A business climate of rapid technological innovation, shifting geopolitical forces and changing risks have introduced a new conversation about the corporate treasurer: how can this position react to these trends and become a strategic part of the enterprise?
As corporates and the treasurers themselves examine the issue, a new report from Marsh & McLennan Cos., along with the Association for Financial Professionals, finds the vast majority of the 344 senior-level executives surveyed agreed that there is a greater role for the treasurer today than there was three years ago.
But just because treasurers are held to a higher standard doesn’t mean they’re meeting those standards quite yet.
In their Strategic Role of Treasury Survey, the AFP and Marsh & McLennan identified the forces pressing companies to shift the treasury department into a more strategic position. Nearly three-quarters of those surveyed said senior managers are now demanding greater visibility into liquidity and risk exposures and have turned for corporate treasurers to achieve this insight.
Meanwhile, 68 percent cited the growing importance of liquidity management, and nearly half cited the trend of more closely monitoring financial metrics, as their top reasons for promoting a strategic role of corporate treasurer.
Already, corporate treasurers have taken on new responsibilities that perhaps were not as common three years ago. Nearly 80 percent said the treasury department plays the lead role in long-term borrowing activity, for example, while more than half also said their treasurers take the lead on long-term investments, payment strategies, and working capital management.
The role of corporate treasurer now expands beyond handling foreign exchange volatility. Instead, these professionals are now tasked with juggling volatility around geopolitical trends, with global organizations now being exposed to new types of risks.
Most professionals said geopolitical risk has led to concerns over a loss of revenue or customers, while 49 percent cited the concern over currency risk. Other worries include supply chain disruptions, counterparty risk, loss or reputation and both commodity and personal risk.
Over the next three years, 64 percent of executives said cash management and forecasting will be critical in the treasury department as they navigate these risks and concerns. Capital allocation, financial risk management, and treasury and payment technologies are also key areas of focus, researchers found.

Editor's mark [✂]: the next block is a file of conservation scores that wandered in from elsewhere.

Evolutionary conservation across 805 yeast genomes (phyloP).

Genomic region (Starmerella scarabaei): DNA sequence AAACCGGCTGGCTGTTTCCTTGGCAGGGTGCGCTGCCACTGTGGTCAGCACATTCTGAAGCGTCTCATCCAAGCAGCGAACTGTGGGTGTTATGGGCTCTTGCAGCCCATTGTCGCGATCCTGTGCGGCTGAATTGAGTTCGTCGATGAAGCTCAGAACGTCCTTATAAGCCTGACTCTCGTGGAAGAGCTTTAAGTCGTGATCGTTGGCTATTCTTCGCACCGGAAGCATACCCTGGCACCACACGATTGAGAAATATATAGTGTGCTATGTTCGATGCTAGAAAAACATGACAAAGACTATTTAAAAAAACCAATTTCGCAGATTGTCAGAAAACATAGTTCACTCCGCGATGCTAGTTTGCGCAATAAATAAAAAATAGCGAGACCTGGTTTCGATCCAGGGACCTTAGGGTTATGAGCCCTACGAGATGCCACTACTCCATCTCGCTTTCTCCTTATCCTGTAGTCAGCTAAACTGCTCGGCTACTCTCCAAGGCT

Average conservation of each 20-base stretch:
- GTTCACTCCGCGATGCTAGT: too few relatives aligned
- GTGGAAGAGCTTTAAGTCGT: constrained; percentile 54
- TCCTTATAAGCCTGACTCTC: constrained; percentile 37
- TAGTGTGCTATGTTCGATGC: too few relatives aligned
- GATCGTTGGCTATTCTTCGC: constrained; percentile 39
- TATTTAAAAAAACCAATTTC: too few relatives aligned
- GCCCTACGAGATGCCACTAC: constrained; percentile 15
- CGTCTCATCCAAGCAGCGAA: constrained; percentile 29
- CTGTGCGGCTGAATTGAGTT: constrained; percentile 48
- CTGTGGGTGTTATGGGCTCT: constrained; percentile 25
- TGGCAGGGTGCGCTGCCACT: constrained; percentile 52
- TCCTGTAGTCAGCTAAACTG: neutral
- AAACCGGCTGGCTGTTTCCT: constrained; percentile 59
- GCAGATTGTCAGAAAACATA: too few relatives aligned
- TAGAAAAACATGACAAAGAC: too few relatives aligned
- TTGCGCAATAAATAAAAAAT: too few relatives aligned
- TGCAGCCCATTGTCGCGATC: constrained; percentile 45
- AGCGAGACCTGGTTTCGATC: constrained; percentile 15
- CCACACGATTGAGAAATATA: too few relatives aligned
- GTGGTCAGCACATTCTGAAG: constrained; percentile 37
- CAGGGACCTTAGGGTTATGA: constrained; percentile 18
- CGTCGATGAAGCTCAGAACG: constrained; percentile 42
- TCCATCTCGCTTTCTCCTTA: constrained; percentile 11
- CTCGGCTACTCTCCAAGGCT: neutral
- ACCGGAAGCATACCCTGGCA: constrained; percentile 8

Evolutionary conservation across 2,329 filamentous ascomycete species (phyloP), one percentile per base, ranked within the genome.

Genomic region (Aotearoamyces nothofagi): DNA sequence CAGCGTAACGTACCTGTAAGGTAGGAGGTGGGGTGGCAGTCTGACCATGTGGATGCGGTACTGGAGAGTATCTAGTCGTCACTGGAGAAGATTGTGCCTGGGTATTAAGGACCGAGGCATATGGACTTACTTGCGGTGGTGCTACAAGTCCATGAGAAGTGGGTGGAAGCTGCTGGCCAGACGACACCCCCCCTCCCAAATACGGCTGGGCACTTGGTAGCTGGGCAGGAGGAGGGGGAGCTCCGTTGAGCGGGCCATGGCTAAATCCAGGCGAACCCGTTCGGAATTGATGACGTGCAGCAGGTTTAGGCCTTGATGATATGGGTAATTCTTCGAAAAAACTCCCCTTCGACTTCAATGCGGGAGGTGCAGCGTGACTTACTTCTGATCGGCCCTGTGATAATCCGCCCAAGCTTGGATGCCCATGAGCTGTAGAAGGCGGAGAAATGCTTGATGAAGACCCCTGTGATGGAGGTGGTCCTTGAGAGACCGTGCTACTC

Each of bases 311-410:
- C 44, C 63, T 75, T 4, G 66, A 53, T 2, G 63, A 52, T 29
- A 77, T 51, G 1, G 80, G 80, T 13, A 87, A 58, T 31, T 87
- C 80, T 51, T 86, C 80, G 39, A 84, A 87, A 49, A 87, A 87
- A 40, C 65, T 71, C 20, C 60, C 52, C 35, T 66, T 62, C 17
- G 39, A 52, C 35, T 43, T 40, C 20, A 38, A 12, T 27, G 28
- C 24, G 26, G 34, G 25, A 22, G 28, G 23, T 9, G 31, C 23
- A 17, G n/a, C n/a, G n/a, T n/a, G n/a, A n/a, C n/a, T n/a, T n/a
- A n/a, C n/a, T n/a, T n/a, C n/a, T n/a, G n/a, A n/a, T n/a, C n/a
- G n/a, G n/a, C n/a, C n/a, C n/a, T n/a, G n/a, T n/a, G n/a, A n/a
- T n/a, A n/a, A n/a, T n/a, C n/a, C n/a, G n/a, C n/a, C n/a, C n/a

But as the role of the corporate treasurer has certainly changed, and as the position has already taken on new responsibilities, the journey toward having a more strategic treasury department is ongoing.
Only about half of finance professionals said their businesses are optimizing the potential of the treasury function today, for example, and only about a quarter of those surveyed said the treasury department has an “excellent” ability to communicate with their organization’s C-suite.
Technology is key to helping treasurers achieve their goals, the report noted, but nearly half “either disagree or are noncommittal” about whether technology has actually enabled their company’s treasury departments to better manage risk and heighten the role of corporate treasurer. Forty-two percent of respondents said cost and business case are the largest challenges treasurers face when adopting new technologies.
As corporate treasurers continue to face the shifting challenges of their organizations and take on more responsibility, a spirit of collaboration, analysts said, will be critical.
“With increased scrutiny on treasury, organizations have metrics in place to measure the success of the function’s performance,” concluded Marsh & McLennan and the AFP. “As treasurers lead and manage their team, they need to ensure the metrics implemented tie back to the vision and goals of the organization and there is complete clarity for the team with no gray areas. Treasury leaders should not assume that others are connecting the dots and reading between the lines.”